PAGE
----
With five character slots, The War Z encourages you to experiment with different playstyles, builds, and appearances (six to eight different character skins are available at launch). If you don’t like the way a particular character is progressing, you can delete them from that slot. The DayZ mod limits you to one character at a time.
As you kill zombies and look for loot while running across Colorado (the first map for The War Z), you earn experience points. You can spend these points to unlock additional character skins or increase various attributes in your individual skill trees. In DayZ, characters do not level up; the only way to get “stronger” is to find better weapons and supplies.
“It’s not like superpowers with plus-10 damage, plus-100 health or something,” said Titov. “It’s more like physical training, so you can run for longer periods of time … [other skills] make you reload faster [or] carry more weight.”
Normal and Hardcore modes
Part of the appeal of DayZ is when you die, you permanently lose all the equipment you found; if you want to play again, you’ll have to start over with almost nothing in your backpack. In The War Z, the stakes are higher in what Hammerpoint is calling Hardcore mode: Not only do you lose your items when you die, but anything you learned from your skill tree, any experience points collected, and your position on the leaderboard (separate for each mode) disappear. But if you do choose to play this way, you’ll have access to Hardcore-only servers, where you’re more likely to find rare items than when playing on the regular servers.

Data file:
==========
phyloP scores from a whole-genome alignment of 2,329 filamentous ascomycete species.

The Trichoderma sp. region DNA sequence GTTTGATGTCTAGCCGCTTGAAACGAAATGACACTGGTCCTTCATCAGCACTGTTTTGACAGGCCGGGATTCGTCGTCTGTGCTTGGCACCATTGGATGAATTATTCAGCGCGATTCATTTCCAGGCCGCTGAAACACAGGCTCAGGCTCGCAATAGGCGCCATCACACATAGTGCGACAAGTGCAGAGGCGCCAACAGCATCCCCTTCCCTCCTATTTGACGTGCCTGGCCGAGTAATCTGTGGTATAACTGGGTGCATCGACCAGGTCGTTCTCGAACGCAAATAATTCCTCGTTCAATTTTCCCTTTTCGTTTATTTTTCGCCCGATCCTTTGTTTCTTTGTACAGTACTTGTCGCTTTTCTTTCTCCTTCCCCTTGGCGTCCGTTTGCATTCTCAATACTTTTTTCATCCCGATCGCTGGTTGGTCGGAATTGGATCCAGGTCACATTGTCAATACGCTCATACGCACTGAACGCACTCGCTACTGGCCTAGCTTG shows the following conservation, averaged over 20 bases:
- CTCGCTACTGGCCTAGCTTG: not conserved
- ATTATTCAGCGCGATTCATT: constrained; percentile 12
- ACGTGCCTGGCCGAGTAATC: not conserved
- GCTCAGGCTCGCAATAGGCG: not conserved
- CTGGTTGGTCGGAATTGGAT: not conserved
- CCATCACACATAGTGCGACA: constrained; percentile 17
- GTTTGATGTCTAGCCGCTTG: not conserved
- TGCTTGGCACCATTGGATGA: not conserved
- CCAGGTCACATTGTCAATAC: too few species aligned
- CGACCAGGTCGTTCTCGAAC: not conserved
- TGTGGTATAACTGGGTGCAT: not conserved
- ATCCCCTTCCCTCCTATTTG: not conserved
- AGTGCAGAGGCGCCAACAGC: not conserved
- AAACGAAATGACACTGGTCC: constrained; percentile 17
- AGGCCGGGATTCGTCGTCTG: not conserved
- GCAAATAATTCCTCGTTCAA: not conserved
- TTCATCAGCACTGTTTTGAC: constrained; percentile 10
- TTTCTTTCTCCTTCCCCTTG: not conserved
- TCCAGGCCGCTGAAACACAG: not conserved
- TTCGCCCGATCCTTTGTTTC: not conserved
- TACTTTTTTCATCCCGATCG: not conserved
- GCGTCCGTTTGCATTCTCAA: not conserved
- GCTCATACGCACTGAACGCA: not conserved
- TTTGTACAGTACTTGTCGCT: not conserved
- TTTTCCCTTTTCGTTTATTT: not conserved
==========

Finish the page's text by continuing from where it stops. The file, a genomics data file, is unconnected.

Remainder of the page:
Normal mode is for players not willing to risk everything they’ve earned each time they play. Instead of erasing your progress when you die, it locks your character from the game for a set amount of time, ranging somewhere between 24 hours to 48 hours. So you can either wait until that time is up, or just use one of your other characters.
Customizable weapon attachments
Some, such as flashlights and silencers, come pre-equipped with guns in the DayZ mod, but it’s not possible to remove and add them as you see fit. This is doable in The War Z, where a number of attachments can be found in the world; but Titov warned that, next to guns and ammo, these parts are “super rare.”
You can construct buildings and barricades
Titov told another quirky story to come out of The War Z’s testers: One guy built a gladiatorial arena on a private server, forcing players to fight to the death. Though you won’t be able to build such large structures on public servers, you can still fortify existing buildings with over a dozen different objects, such as a wooden barricade.
You can find these as is, so you don’t need to look for supplies or tools to make them. You can also dismantle them if you have to.